The numbers: Orders for passenger planes and other long-lasting products rose again in June even as manufacturers grappled with broad shortages of supplies and labor that are preventing a robust U.S. economic recovery from being even stronger.
Orders for durable goods climbed 0.8% last month, the government said Tuesday. Economists polled by the Wall Street Journal had forecast a 2% uptick.
The increase fell short of Wall Street expectations mostly because new orders in the prior month was raised. Bookings in May were revised up to show a 3.2% gain instead of 2.3%.
A resurgent U.S. economy has ignited an explosion in demand for cars, computers, consumer electronics and all sorts of goods, but it’s created its own problems: Big shortages in both supplies and labor.
These shortages are likely to persist through the end of the year. That could choke off some of the growth in the economy and retard the recovery.
Big picture: Businesses have plenty of orders. They just can’t fill all of them right away.
Take automakers. They’ve had to delay production of some models because they don’t have enough computer chips to complete them.
The shortages have driven up the cost of supplies and pushed companies to try to pass these costs onto customers by charging higher prices. All of this has added to the biggest burst of inflation in the U.S. since at least 2008.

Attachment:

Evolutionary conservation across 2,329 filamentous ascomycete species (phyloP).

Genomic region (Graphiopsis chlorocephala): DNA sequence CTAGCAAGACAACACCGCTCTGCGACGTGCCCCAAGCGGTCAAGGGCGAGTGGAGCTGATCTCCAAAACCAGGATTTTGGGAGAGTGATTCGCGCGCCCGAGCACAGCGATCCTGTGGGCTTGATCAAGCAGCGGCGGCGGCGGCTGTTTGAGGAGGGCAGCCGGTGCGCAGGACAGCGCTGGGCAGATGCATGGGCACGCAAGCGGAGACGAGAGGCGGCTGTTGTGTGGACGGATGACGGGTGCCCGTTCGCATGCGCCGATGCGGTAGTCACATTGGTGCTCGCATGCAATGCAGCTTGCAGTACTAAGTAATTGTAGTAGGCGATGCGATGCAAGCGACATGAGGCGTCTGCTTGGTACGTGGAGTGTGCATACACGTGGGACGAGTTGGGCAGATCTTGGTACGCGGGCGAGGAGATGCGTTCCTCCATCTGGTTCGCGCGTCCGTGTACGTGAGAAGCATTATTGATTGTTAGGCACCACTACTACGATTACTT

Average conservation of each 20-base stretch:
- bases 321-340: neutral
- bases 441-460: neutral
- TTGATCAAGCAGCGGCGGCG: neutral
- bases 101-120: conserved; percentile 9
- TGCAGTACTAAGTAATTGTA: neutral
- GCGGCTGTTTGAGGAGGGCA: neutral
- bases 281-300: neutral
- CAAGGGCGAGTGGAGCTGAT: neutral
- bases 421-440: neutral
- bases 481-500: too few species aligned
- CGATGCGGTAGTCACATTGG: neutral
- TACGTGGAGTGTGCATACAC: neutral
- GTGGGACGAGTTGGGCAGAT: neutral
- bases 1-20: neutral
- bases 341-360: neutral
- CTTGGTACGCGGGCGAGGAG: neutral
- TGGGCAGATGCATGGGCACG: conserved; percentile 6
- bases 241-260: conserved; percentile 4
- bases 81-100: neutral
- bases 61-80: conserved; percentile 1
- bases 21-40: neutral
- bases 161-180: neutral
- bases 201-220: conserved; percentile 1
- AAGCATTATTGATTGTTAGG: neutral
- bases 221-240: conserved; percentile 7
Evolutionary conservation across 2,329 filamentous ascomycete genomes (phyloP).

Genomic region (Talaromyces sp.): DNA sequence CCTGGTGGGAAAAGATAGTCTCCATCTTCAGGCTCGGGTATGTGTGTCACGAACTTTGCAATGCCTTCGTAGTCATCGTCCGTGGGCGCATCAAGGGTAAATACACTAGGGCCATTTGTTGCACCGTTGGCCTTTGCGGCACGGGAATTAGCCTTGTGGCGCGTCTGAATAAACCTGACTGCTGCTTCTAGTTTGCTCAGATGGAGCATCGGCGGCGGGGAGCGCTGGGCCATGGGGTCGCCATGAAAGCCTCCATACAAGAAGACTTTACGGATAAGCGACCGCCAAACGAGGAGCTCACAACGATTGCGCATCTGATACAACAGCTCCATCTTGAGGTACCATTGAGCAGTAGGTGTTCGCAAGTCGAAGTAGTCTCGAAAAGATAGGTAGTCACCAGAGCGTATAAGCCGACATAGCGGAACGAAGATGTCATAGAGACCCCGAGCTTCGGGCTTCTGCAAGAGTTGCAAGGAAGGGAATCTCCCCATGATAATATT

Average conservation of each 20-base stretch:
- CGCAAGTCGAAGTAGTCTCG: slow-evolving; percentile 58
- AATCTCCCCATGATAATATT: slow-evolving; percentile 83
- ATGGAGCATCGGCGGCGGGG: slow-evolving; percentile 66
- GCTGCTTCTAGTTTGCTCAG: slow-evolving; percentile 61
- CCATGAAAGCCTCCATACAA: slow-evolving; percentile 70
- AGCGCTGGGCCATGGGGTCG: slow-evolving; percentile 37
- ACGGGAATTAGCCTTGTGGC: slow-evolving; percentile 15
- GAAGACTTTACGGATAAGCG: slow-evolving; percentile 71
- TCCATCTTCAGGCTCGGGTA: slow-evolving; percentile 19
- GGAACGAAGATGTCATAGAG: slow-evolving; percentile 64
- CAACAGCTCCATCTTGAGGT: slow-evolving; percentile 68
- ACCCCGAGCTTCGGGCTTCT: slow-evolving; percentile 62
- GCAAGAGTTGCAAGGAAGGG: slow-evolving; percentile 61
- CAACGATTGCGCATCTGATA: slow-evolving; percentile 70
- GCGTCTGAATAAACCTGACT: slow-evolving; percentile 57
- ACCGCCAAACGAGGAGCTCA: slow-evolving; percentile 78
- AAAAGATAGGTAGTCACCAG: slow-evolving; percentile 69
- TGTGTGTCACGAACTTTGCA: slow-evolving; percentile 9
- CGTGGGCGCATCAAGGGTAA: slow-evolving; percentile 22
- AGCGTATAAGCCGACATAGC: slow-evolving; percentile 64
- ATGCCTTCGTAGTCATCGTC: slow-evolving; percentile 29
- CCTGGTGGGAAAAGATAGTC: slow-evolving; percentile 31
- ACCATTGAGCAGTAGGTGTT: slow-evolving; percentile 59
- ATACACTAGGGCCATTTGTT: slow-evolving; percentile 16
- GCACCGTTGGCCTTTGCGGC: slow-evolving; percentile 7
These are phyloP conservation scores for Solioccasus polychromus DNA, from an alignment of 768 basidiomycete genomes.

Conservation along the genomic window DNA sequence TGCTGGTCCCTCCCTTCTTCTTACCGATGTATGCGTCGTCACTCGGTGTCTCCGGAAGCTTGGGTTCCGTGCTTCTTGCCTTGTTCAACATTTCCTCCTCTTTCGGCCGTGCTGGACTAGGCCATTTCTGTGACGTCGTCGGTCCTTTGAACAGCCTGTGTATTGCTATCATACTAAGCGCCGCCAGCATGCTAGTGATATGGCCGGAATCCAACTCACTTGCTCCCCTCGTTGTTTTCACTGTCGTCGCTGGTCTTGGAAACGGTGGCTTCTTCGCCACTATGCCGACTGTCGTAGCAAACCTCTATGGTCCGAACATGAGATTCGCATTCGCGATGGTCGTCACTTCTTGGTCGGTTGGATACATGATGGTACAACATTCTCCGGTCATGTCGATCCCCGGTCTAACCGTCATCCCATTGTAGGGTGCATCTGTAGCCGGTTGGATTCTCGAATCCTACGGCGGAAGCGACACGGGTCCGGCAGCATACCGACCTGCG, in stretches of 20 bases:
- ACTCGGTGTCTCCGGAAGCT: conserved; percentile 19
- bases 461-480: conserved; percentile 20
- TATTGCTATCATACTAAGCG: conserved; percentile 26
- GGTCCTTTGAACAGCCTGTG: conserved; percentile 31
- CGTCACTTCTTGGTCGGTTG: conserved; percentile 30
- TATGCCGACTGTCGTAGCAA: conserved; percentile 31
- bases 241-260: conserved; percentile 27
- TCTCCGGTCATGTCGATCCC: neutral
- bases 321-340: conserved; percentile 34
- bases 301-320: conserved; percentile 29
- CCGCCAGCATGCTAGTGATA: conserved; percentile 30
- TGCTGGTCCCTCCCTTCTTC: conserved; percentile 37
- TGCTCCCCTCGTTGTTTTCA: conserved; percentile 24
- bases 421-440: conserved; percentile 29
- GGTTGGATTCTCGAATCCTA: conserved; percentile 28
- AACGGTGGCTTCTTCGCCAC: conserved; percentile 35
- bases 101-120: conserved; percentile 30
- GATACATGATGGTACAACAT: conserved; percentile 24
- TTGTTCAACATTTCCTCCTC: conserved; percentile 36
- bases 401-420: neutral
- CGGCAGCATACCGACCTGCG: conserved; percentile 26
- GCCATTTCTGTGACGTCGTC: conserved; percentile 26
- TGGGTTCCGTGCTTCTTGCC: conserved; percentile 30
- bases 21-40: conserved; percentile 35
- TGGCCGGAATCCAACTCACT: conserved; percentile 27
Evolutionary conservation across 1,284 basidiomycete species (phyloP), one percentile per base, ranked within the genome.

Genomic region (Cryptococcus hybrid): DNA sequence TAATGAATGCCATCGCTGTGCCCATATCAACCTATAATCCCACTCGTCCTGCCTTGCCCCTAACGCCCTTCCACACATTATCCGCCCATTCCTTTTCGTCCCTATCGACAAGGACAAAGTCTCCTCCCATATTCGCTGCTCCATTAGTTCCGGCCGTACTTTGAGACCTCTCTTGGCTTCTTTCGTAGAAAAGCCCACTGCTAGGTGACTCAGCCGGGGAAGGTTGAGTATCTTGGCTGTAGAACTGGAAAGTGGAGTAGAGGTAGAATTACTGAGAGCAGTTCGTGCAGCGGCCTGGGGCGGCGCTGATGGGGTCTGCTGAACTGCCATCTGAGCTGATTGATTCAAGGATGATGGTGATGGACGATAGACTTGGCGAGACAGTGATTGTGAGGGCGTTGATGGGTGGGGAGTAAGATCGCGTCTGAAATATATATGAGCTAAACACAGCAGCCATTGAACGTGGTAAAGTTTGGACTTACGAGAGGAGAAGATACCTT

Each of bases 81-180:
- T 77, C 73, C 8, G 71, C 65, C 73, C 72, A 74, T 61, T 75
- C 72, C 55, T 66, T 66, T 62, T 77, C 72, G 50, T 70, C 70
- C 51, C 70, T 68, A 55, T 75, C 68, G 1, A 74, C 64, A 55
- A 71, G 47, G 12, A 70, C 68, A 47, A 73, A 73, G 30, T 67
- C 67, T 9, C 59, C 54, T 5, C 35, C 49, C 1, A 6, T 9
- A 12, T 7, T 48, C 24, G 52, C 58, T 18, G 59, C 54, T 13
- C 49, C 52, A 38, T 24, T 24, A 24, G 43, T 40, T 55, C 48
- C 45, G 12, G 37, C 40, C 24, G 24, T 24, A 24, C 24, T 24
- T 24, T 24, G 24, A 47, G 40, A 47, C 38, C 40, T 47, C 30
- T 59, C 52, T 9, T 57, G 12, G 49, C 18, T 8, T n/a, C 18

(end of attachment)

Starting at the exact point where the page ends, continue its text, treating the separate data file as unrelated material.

The Federal Reserve contends the price increases will fade by next year as the shortages go way and the U.S. and global economies return to normal. But for now they are causing plenty of headaches.
Key details: Bookings for commercial aircraft jumped 17% in June. After a year of cancellations, orders for Boeing
are rising again. People are flying more frequently and airports are no longer virtual ghost towns like they were early in the pandemic.
Orders for new autos, which have been up and down this year, slipped 0.3% in June.
Omitting cars and planes, new orders rose a smaller 0.3% last month.
Outside of transportation, orders also increased for primary metals, electronics, machinery and networking gear. Bookings declined for fabricated-metal parts and computers.
Business investment, meanwhile, advanced a solid 0.5% for the second month in a row. These so-called core orders are viewed by investors as a signal of future business prospects.
Investment has surged this year as business prepare for stronger growth in a post-pandemic world. A lack of skilled labor is also pushing companies to adopt more automation to handle work previously performed by people.
In the 12 months ended in June, investment has leaped by more than 15%.
What they are saying? “Business investment is on a powerful upswing even if consumer spending has downshifted from the earlier blistering, rebates-stoked pace,” said senior economist Sal Guatieri of BMO Capital Markets.